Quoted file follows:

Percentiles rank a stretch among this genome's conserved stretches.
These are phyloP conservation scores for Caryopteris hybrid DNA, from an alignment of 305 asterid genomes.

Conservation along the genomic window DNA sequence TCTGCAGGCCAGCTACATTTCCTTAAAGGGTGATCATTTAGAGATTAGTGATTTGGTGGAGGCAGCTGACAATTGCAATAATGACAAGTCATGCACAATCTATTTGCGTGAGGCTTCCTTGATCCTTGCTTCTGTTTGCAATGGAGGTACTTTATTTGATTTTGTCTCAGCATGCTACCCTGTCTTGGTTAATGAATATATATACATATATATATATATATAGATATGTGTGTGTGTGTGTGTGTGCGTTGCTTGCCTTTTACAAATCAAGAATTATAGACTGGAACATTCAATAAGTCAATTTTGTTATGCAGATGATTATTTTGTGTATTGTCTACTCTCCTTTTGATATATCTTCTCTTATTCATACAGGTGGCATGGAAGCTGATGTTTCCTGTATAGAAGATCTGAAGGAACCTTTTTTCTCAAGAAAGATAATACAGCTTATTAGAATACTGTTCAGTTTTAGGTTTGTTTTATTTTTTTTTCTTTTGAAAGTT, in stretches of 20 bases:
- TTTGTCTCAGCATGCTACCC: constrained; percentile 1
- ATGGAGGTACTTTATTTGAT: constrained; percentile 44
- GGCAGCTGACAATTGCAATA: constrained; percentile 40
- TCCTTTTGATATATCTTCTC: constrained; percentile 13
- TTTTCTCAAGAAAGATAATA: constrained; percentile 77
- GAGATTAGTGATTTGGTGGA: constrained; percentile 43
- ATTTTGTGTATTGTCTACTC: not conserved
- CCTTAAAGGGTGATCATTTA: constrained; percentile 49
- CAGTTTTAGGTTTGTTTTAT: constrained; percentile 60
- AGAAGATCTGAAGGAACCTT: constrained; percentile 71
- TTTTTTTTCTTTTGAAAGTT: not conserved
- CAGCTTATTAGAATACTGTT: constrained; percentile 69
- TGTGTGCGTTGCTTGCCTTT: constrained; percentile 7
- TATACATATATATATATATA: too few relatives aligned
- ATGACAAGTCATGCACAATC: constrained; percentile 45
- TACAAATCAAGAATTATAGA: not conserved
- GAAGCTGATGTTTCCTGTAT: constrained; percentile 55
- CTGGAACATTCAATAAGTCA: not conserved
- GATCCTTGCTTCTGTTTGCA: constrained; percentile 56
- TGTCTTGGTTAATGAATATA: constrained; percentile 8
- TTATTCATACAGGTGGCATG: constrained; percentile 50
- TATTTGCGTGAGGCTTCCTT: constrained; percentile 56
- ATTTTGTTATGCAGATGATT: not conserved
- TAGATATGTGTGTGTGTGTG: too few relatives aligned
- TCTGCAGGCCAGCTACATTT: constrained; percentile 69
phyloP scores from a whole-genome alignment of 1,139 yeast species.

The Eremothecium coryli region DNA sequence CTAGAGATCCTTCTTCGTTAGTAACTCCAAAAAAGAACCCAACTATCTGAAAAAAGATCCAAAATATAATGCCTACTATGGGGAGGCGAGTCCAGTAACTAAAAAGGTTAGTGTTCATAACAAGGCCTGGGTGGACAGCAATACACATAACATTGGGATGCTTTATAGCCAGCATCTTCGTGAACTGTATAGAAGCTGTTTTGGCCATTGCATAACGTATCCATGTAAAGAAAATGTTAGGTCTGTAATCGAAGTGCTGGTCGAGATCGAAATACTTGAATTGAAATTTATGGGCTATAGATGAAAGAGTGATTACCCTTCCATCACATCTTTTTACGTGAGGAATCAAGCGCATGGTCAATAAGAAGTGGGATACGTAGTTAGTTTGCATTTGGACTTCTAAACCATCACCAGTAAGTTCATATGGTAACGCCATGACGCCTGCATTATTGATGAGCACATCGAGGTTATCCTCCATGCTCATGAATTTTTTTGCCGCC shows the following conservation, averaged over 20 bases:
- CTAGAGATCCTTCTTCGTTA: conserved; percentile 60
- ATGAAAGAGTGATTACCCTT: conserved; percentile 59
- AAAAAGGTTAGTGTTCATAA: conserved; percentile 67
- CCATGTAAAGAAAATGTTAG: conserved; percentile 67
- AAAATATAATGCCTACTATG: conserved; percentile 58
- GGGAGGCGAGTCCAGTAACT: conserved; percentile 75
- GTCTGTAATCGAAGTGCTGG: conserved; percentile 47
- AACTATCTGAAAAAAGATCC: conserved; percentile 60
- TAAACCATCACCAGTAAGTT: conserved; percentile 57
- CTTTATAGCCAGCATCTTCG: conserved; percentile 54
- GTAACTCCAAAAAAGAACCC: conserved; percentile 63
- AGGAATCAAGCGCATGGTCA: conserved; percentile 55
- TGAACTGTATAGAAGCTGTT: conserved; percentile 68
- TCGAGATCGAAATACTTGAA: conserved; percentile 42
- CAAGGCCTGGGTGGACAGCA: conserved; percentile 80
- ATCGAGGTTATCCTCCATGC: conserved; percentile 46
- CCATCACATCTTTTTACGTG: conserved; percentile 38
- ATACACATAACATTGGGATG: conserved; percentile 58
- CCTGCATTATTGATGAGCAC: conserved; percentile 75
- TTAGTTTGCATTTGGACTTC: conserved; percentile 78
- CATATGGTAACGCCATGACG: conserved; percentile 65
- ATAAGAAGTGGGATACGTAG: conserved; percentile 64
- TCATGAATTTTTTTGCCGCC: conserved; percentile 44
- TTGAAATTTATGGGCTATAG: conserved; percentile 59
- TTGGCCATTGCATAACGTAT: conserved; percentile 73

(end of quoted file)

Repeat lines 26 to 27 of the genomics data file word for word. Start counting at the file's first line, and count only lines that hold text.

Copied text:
- ATTTTGTTATGCAGATGATT: not conserved
- TAGATATGTGTGTGTGTGTG: too few relatives aligned